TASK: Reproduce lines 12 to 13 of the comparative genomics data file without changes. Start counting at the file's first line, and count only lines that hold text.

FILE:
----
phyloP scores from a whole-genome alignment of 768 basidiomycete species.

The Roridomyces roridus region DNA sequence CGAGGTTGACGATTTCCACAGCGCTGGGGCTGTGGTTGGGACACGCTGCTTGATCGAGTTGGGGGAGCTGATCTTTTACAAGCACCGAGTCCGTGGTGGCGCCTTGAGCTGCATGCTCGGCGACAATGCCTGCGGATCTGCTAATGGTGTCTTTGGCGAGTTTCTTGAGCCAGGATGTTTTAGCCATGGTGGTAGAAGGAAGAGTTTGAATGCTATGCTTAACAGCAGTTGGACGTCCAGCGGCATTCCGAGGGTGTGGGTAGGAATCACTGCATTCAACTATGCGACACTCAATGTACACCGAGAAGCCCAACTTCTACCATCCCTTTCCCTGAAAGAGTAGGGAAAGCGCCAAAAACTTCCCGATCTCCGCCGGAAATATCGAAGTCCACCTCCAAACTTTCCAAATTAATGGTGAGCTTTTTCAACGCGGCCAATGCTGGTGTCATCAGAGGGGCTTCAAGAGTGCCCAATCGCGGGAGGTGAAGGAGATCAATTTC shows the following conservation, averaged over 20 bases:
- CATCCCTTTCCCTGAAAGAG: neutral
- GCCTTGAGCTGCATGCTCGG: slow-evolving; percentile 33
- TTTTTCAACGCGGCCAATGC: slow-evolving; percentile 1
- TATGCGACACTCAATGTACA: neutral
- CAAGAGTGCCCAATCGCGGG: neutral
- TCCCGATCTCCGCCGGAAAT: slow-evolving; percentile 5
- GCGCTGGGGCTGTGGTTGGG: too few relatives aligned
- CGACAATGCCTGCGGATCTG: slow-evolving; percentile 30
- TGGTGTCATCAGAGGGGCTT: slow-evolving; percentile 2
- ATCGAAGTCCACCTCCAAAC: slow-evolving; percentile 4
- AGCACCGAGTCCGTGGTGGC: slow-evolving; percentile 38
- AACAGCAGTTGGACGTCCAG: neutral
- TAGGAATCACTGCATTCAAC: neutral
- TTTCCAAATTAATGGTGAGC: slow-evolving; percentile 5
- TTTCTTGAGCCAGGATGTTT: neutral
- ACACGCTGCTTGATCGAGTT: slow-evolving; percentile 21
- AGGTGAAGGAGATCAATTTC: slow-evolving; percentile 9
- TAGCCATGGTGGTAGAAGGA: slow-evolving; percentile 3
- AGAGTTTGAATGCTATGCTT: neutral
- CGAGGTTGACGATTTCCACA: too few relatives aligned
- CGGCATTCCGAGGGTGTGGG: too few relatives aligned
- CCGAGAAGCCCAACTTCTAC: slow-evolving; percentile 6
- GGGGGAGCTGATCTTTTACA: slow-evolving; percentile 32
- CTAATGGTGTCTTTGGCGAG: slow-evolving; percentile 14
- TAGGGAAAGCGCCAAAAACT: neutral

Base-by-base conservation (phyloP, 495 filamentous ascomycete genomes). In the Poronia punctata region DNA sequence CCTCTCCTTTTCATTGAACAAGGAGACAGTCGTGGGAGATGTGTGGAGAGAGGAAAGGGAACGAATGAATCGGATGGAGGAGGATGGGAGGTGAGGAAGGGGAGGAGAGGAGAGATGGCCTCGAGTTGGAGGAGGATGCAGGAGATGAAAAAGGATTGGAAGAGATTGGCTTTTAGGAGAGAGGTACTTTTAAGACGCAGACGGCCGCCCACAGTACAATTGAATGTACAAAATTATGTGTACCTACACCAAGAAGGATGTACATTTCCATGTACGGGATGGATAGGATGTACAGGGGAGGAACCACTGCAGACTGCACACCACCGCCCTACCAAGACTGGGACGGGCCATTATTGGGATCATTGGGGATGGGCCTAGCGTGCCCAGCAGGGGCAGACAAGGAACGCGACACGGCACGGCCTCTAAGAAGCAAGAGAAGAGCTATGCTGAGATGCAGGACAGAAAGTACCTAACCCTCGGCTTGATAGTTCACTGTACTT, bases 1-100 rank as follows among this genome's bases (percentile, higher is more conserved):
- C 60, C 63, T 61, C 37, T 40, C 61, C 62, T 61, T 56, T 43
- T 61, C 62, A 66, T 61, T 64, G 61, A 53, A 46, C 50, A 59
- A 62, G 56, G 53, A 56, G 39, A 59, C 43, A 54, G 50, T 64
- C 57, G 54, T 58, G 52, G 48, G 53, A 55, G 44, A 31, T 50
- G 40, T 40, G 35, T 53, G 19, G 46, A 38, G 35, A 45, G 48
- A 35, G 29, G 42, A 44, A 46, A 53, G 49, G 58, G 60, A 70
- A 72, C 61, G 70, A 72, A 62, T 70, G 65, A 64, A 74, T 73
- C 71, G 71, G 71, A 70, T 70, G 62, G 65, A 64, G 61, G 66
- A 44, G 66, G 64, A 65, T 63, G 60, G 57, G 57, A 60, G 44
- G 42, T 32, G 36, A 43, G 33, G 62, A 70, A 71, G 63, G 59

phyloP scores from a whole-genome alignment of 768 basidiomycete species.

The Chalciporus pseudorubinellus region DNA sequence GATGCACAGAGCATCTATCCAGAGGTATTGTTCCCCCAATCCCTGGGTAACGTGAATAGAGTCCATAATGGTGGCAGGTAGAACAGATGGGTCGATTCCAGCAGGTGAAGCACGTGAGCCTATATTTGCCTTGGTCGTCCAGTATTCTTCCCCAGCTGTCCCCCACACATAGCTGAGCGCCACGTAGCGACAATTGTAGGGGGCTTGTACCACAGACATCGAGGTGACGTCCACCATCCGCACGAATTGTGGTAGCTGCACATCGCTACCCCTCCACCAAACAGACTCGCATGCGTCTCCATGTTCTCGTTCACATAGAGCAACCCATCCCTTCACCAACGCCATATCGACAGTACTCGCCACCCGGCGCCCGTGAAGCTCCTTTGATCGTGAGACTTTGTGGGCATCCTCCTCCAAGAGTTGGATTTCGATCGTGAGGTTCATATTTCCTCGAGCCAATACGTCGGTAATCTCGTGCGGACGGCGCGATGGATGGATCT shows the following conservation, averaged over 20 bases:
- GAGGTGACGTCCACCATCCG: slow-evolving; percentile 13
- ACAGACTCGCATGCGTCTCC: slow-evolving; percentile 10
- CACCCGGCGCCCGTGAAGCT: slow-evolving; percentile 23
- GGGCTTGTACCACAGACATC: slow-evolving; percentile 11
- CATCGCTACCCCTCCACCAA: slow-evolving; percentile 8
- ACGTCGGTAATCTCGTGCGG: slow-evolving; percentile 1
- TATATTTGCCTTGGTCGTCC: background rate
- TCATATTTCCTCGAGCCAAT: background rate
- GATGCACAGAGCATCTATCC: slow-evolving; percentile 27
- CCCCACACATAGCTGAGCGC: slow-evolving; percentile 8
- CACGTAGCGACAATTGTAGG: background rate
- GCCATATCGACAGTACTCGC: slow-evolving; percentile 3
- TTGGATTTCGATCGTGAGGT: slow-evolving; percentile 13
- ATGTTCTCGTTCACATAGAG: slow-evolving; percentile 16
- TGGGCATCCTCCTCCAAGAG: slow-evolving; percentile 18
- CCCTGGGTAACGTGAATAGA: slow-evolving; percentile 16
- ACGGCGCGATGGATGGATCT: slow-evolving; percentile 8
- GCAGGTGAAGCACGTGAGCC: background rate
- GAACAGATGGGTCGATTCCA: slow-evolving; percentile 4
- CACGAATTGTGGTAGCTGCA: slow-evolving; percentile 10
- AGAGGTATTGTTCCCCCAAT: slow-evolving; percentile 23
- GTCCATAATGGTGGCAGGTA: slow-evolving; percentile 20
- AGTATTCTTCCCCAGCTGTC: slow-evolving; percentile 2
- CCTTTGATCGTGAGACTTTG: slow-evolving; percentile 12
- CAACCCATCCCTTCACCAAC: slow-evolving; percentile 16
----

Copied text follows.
- ATCGAAGTCCACCTCCAAAC: slow-evolving; percentile 4
- AGCACCGAGTCCGTGGTGGC: slow-evolving; percentile 38